Saturday, March 16, 2024

Ukraine’s Bid for the Booker

As incredible as it may seem, the longlist of contenders for the 2024 International Booker Prize—“which seeks to honor the best novels and short-story collections in translation published in the UK and/or Ireland every year”—includes a crime novel, The Silver Bone (HarperVia). Written by Ukrainian novelist Andrey Kurkov, it’s the opening installment in a succession of historical Kyiv Mysteries, and was originally published in Ukraine prior to Russia’s ruthless 2022 invasion of that second-largest European country. The English version was translated by Boris Dralyuk and released earlier this month.

Summing up The Silver Bone’s plot, Publishers Weekly writes:
A Kyiv torn to pieces by WWI provides the backdrop for this fascinating series launch from Ukrainian novelist and screenwriter Kurkov ... The action begins with teenage Samson Kolechko seeing his father cut down in the street by Soviet Cossacks, followed by a saber slice to Samson’s head that severs his right ear. Alone and stunned, he takes shelter in his family’s apartment, only to find two Red Army soldiers quartered there. He files a report about the soldiers’ misdeeds, including the unwelcome removal of Samson’s father’s furniture. The eloquence of the report’s language impresses the local police investigator, who offers Samson a job “combat[ting] crime and restor[ing] order,” which he accepts. Bolstering Samson even further is a budding romance with strong-minded yet tender statistician Nadezhda. After a tailor friend and a soldier are both murdered, Samson leads an investigation into the crimes, discovering evidence including an incredibly large suit and a silver bone as long as a femur at the scenes.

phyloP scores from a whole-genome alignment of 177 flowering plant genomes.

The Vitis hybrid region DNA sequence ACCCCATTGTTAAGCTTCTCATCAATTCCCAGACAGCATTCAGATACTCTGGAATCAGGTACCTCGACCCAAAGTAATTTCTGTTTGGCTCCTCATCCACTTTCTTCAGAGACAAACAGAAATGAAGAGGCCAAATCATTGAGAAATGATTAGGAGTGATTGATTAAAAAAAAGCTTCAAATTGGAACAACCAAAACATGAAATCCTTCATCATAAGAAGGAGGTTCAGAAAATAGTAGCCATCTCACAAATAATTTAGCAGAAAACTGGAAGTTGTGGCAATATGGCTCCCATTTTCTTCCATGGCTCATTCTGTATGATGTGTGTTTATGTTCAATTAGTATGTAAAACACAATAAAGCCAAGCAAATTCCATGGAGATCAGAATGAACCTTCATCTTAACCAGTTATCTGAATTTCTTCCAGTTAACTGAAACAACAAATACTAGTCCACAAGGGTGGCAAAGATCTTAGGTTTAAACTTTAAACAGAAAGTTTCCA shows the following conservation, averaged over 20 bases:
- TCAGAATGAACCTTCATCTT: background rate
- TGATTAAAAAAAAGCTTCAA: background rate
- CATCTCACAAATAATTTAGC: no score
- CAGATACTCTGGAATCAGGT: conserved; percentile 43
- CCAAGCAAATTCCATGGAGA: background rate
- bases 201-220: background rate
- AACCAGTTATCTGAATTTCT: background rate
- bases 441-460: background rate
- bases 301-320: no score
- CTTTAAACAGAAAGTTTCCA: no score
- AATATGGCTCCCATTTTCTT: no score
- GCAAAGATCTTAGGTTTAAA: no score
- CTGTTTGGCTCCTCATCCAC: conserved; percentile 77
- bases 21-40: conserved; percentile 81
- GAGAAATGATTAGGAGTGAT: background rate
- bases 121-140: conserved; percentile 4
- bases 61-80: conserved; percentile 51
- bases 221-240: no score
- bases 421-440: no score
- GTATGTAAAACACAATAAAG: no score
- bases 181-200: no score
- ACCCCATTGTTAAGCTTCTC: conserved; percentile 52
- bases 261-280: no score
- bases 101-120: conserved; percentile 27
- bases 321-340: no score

A second translated Samson Kolechko yarn, The Stolen Heart, is expected to reach U.S. stores sometime in 2025.

Meanwhile, a shortlist of this year’s International Booker nominees is due on April 9, with the winner to be declared on May 21.

READ MORE:Ukrainian Writer Andrey Kurkov: ‘I Felt Guilty Writing Fiction in a Time of War,’” by Nicholas Wroe (The Guardian).

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